14. Gene gun approach: • DNA coated particles are injected into the cells: improvement of uptake by Langerhans’ cells • less priming by CpG motifs through TlR interaction • lower expression of CD, MHC • resulting in Th2 bias GPEN 2006 Concept New DNA construct Class I Class I specific epitopes Aims: transgenic 1. In vitro testing Calu-3, DC mouse model 2. Evaluate T-cell response 3. Compare i.m. to pulmonary application + 4. Explore the effect of carrier system Chitosan nanoparticles Pulmonary aerosol delivery 14

  15. Polymer-based DNA vaccine delivery systems • condensation of DNA by electrostatic interactions • reduction in size, zetapotential • protection against enzymatic degradation, DNase I/II • endolysosomal escape • stability, shelf-life • toxicity GPEN 2006 Chitosan nanoparticles • Chitosan n.p. were proven to be efficient carriers for oral delivery of DNA vaccine against peanut allergy (Leong et al.) • Chitosan-DNA complexes (nano-size) showed good pulmonary transfection in-vivo (Köping-Höggård et al.) • Chitosan-DNA complexes (nano-size) were shown to be safe and efficient gene delivery systems in epithelial cells (Thanou et al.) GPEN 2006 15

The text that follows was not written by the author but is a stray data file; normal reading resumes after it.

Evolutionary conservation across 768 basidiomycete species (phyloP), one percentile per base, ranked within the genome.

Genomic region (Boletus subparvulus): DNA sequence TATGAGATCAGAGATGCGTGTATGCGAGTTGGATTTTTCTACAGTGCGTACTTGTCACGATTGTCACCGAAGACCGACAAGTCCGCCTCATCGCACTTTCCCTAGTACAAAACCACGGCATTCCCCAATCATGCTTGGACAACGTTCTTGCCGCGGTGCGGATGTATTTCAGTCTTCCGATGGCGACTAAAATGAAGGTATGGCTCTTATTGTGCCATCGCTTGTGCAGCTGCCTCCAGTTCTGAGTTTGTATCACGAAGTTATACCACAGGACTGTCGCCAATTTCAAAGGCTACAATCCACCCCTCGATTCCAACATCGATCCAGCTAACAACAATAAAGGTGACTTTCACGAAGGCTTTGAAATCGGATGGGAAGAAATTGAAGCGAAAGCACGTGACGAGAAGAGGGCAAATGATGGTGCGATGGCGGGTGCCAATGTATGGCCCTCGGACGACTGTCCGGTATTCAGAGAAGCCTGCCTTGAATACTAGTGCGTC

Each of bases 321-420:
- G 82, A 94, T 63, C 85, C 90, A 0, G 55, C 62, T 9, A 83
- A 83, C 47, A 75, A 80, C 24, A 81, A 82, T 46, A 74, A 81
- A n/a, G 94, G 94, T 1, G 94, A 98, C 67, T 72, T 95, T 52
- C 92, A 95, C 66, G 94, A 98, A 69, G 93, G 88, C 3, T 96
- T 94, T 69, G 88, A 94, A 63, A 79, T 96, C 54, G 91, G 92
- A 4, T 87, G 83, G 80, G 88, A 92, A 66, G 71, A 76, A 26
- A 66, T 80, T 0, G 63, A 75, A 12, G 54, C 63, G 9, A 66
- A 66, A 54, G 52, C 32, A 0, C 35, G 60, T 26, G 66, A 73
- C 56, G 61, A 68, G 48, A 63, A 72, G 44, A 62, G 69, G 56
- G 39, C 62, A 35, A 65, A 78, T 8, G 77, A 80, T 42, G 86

16. Preparation of chitosan nanoparticles Chitosan solution Vortex 55°C DNA solution in Na 2 SO 4 Nanoparticles formation Characterization of size, zetapotential, DNase protection, DNA loading and release GPEN 2006 Loading Efficiency chitoplex free DNA in PicoGreen fluorescence suspension supernatant binds to free DNA amount of non bound DNA Loading Efficiency (LE) = (total DNA - free DNA) x 100 % total DNA GPEN 2006 16

  17. Characteristics of chitoplexes • Size of chitoplexes: 200 - 400 nm • Charge at pH 5.5: 20 - 27 mV – strongly dependent on pH – positive charge good for cell attachment and uptake • Loading Efficiency: > 95% – efficient procedure; no material loss → Size, zetapotential and LE independent of (N/P) ratio → Strong charge interactions GPEN 2006 Enzymatic assays Is DNA in chitoplexes protected against nucleic acid degradation by chitosan? → Incubation with DNase I When the chitosan in chitoplexes is degraded by enzymes, is the DNA released in intact form? → Incubation with chitosanase GPEN 2006 17